So SteamOS has been released.
While that's marginally interesting in and as of itself, there are two observations to be made:
- Microsoft, Nintendo, and Sony will feel an impact. More functionality on cheaper hardware which can easily by upgraded; I bet quite a few managers are not happy, at the moment.
- While the stand-alone Linux Steam client was initially targeted at Ubuntu, SteamOS is based on Debian Wheezy.
Actual Linux (not Android) for the end user
The first one means more Linux installations. In the living room. On a machine that children are really focussed on and will want to play with, quite literally.
The next logical step is for people who play games to install SteamOS on their other machines; desktops, laptops, everywhere they want to game.
This could really be the tipping point where the average adolescent computer enthusiast does not need to reboot into Linux to fool around with, but the other way round: To need to boot to Windows for a few select legacy applications which don't run on the FLOSS variant of Wine like Office or Photoshop. And once this momentum starts to shift, other software vendors will follow the money trail.
Could 2014 finally be.... the year of Linux on the desktop...?
Debian vs Debian-based
The latter one is also really interesting... Obviously, I don't know why Valve decided to go down this road, but there are several reasons which come to mind:
- No need for the extra bloat
- They wanted to avoid the tie-in with another for-profit entity
- Unhappiness with some technical decisions made by
- Lack of faith in the long-term governance of Ubuntu
What we are left with is a major player entering the ring of Linux for end-users and choosing Debian over Ubuntu. Hopefully, improvements to the base system will be fed back upstream, enabling all Debian-based distributions to profit easily, not only Ubuntu-based ones.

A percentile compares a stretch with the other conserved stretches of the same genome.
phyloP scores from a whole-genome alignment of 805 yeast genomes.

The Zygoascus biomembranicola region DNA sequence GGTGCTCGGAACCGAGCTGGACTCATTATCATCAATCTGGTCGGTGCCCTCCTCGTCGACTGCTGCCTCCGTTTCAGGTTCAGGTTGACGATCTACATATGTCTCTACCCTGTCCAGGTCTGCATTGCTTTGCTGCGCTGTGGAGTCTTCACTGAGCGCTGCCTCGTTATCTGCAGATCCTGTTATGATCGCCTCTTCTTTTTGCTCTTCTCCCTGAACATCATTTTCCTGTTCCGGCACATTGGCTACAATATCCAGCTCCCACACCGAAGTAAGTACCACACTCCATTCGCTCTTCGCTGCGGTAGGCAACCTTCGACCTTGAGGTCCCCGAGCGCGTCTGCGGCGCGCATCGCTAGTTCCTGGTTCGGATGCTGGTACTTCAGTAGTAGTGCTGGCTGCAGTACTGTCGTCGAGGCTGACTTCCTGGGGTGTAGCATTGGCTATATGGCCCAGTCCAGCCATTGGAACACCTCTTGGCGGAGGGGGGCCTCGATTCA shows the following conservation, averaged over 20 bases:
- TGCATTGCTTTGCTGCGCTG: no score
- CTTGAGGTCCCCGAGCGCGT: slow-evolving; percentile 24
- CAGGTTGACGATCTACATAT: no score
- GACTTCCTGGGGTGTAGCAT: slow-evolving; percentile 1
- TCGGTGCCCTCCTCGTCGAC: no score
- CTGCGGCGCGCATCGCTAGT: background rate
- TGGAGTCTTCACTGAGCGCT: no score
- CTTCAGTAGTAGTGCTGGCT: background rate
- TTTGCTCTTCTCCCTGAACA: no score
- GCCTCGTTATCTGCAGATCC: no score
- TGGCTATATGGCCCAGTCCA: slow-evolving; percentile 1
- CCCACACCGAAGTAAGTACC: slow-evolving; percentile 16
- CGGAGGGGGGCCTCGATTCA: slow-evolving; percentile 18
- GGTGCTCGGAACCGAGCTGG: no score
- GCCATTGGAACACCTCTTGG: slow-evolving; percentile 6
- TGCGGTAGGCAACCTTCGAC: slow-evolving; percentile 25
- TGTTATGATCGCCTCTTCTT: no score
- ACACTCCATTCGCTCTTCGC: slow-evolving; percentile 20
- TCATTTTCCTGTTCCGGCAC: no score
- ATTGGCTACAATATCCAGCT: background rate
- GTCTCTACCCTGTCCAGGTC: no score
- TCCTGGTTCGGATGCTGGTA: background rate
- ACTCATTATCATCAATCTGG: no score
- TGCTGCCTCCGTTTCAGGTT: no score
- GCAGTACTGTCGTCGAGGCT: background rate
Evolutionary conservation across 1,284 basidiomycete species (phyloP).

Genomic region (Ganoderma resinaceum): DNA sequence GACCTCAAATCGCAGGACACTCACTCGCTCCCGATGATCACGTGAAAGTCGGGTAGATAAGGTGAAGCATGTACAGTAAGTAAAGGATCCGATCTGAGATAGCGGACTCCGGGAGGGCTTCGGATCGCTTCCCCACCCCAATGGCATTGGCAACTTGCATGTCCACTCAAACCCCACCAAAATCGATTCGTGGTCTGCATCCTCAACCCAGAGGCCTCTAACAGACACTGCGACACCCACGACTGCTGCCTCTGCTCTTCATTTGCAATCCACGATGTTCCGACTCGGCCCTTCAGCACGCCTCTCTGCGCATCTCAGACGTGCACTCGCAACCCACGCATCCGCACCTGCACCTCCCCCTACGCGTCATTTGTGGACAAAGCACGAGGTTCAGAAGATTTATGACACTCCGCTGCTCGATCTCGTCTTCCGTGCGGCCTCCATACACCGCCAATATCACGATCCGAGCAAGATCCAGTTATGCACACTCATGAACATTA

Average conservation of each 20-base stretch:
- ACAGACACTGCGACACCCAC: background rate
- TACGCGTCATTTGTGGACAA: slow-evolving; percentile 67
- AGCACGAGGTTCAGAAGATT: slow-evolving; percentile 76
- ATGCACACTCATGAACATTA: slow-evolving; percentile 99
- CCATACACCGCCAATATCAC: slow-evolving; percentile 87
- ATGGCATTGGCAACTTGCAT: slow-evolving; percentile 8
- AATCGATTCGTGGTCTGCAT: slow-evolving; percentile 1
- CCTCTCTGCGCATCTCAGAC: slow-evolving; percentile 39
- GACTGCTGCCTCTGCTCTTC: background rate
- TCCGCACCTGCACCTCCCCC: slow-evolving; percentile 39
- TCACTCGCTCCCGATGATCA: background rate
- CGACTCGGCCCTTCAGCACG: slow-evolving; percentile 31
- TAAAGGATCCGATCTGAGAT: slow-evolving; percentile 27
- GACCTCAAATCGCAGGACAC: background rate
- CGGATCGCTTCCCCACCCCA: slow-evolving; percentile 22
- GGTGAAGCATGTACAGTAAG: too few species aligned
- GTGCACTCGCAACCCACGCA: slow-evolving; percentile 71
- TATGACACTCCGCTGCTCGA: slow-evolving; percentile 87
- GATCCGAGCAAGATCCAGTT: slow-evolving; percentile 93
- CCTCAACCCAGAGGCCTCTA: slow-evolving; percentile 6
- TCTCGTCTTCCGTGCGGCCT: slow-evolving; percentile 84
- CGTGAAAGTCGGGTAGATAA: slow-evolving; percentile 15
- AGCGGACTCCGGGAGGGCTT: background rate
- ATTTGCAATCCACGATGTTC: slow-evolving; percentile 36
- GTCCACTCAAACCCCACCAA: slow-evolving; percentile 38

I am willing to bet that two years ago, SteamOS would have been based on Ubuntu, not Debian. Recently, there's been a lot of backlash over various decisions which Canonical forced onto Ubuntu and it will be interesting to see how this plays out in the long run... I will be interesting to see how much pain Linux Mint and Kubuntu will endure.
All in all, we are looking at a massive influx of new users into the Debian ecosystem. How massive? 65 million registered users massive. 7 million concurrent users at once, 1.2 million users actively playing the top 100 games at the same time massive. This is huge.
In time, a substantial part of that userbase will switch over one or more of their machines over to SteamOS.
The tinkerers among them will realize they can install plain Debian and install Steam as a package.
The hackers among those will start to improve upon their systems; and what better way to do that then to go upstream?
If even a tiny fraction of users makes it this far, the count of actively involved contributors with Debian will skyrocket if we let them join. Raspbian and some other not-quite-ideal decisions come to mind.
Commercial software vendors need to stay profitable. Thus, they are forced to support distributions which promise enough paying users. In the past, this meant mainly SuSE and Red Hat; they had commercial backers, went through certifications, etc. In the recent past, this also meant Ubuntu.
All of a sudden, Debian stable has a potential market of tens of millions of average computer users and computer enthusiasts. A lot of whom will want to continue to use their OS of choice at work, as well.